Motion estimation is the process of determining motion vectors that describe the transformation from one 2D image to another; usually from adjacent frames in a video sequence. It is an ill-posed problem as the motion is in three dimensions but the images are a projection of the 3D scene onto a 2D plane. The motion vectors may relate to the whole image (global motion estimation) or specific parts, such as rectangular blocks, arbitrarily shaped patches or even per pixel. The motion vectors may be represented by a translational model or many other models that can approximate the motion of a real video camera, such as rotation and translation in all three dimensions and zoom.
More often than not, the term motion estimation and the term optical flow are used interchangeably. It is also related in concept to image registration and stereo correspondence. In fact, all of these terms refer to the process of finding corresponding points between two images or video frames. The points that correspond to each other in two views (images or frames) of a real scene or object are "usually" the same point in that scene or on that object. Before we do motion estimation, we must define our measurement of correspondence, i.e., the matching metric, which is a measurement of how similar two image points are. There is no right or wrong here; the choice of matching metric is usually related to what the final estimated motion is used for as well as the optimization strategy in the estimation process.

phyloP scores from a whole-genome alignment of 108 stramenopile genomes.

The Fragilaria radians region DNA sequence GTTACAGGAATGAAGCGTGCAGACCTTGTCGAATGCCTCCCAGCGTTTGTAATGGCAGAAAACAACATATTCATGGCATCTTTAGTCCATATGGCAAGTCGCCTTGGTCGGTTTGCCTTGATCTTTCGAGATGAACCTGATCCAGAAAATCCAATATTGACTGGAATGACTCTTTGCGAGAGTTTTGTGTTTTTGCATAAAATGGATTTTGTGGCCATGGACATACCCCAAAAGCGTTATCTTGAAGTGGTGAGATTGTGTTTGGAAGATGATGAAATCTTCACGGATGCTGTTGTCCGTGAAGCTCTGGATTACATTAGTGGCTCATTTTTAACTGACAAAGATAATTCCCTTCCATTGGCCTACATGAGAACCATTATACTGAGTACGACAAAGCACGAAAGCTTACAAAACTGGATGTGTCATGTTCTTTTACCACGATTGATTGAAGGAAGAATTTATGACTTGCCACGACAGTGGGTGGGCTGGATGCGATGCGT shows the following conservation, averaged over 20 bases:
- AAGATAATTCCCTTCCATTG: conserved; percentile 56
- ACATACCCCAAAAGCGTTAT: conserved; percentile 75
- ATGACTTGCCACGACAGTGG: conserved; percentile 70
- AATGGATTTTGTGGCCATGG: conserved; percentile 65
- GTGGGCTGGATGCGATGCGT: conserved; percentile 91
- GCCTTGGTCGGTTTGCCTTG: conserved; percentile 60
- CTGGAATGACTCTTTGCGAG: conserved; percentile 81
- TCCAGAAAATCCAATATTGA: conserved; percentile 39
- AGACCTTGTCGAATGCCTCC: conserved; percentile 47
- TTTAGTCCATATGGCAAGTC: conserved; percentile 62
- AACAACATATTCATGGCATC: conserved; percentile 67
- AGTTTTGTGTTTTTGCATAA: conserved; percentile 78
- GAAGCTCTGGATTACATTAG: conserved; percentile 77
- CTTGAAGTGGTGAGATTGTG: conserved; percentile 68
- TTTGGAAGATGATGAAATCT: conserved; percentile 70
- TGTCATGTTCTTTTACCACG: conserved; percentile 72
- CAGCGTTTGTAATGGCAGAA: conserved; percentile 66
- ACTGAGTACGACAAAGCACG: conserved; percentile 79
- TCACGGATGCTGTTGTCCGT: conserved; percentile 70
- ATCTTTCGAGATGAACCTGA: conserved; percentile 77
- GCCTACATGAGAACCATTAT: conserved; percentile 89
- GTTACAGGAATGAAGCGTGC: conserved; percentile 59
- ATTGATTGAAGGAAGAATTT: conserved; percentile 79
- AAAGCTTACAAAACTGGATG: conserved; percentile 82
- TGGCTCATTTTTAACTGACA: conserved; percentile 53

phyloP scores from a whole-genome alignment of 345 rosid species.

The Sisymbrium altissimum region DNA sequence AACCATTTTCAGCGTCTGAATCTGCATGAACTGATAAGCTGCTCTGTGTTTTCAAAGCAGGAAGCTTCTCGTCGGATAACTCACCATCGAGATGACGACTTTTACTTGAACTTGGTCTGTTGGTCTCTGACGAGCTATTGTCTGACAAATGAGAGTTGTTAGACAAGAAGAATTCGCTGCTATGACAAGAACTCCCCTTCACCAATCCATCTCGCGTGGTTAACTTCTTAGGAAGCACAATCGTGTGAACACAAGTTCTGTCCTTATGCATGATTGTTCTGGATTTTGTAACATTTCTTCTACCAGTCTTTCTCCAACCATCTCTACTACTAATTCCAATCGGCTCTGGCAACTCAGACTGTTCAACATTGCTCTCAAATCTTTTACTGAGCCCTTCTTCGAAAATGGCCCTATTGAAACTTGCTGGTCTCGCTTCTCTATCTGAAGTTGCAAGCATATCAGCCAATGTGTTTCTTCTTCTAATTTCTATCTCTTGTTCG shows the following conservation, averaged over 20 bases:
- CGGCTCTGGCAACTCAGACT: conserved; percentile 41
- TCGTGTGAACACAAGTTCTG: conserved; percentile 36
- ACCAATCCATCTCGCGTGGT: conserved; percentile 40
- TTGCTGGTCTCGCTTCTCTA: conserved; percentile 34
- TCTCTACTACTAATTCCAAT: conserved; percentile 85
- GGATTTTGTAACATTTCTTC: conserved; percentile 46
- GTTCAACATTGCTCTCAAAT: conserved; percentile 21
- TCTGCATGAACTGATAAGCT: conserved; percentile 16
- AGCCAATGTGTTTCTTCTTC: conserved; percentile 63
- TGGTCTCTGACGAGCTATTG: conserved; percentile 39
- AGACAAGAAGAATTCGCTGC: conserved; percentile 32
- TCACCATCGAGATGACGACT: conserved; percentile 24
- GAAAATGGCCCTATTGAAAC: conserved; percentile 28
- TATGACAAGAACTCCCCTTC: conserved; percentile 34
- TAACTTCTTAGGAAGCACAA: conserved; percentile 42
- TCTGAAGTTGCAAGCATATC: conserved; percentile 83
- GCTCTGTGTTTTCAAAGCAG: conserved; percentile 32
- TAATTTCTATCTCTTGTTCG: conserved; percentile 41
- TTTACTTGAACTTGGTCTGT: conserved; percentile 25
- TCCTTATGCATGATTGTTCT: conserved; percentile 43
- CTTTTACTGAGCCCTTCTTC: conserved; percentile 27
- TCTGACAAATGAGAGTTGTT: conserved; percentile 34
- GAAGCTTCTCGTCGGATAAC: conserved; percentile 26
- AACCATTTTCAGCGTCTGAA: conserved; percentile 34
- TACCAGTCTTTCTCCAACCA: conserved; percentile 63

The methods for finding motion vectors can be categorized into pixel-based methods ("direct") and feature-based methods ("indirect"). A famous debate resulted in two papers from the opposing factions being produced to try to establish a conclusion.
Indirect methods use features, such as corner detection, and match corresponding features between frames, usually with a statistical function applied over a local or global area. The purpose of the statistical function is to remove matches that do not correspond to the actual motion.
Statistical functions that have been successfully used include RANSAC.
Additional note on the categorization
It can be argued that almost all methods require some kind of definition of the matching criteria. The difference is only whether you summarise over a local image region first and then compare the summarisation (such as feature-based methods), or you compare each pixel first (such as squaring the difference) and then summarise over a local image region (block base motion and filter based motion). An emerging type of matching criteria summarises a local image region first for every pixel location (through some feature transform such as Laplacian transform), compares each summarised pixel and summarises over a local image region again. Some matching criteria have the ability to exclude points that do not actually correspond to each other albeit producing a good matching score, others do not have this ability, but they are still matching criteria.
Applying the motion vectors to an image to synthesize the transformation to the next image is called motion compensation. It is most easily applied to discrete cosine transform (DCT) based video coding standards because the coding is performed in blocks.
As a way of exploiting temporal redundancy, motion estimation and compensation are key parts of video compression. Almost all video coding standards use block-based motion estimation and compensation such as the MPEG series including the most recent HEVC.
In simultaneous localization and mapping, a 3D model of a scene is reconstructed using images from a moving camera.